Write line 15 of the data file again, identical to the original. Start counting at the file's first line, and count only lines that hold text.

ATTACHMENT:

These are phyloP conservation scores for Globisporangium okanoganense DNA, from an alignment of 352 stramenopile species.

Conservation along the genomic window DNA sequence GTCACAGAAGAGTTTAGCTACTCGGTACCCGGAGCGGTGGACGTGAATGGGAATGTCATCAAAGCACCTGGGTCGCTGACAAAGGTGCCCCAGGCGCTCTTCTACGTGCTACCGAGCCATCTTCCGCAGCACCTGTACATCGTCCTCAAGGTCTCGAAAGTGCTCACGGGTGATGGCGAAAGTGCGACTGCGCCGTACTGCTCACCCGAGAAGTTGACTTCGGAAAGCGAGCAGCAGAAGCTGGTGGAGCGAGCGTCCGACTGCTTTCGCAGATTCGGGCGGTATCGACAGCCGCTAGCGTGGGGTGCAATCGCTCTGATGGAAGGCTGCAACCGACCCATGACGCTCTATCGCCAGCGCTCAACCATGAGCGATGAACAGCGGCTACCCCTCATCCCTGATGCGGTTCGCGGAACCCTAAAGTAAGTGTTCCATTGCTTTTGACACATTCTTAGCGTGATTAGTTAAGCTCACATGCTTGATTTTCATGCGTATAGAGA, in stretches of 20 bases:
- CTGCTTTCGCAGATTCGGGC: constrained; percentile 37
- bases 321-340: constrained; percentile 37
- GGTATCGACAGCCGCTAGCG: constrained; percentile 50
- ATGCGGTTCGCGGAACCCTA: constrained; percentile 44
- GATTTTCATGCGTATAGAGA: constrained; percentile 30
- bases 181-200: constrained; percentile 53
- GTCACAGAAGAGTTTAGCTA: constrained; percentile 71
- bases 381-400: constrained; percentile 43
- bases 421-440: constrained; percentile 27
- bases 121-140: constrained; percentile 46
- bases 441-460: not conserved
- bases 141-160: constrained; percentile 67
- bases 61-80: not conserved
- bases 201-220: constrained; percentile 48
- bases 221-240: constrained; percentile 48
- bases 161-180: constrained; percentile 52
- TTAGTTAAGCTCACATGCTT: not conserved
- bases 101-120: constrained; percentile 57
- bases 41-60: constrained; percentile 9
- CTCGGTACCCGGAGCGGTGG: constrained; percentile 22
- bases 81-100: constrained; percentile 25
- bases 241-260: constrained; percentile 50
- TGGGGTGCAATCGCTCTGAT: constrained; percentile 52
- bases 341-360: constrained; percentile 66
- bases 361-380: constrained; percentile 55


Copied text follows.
- bases 61-80: not conserved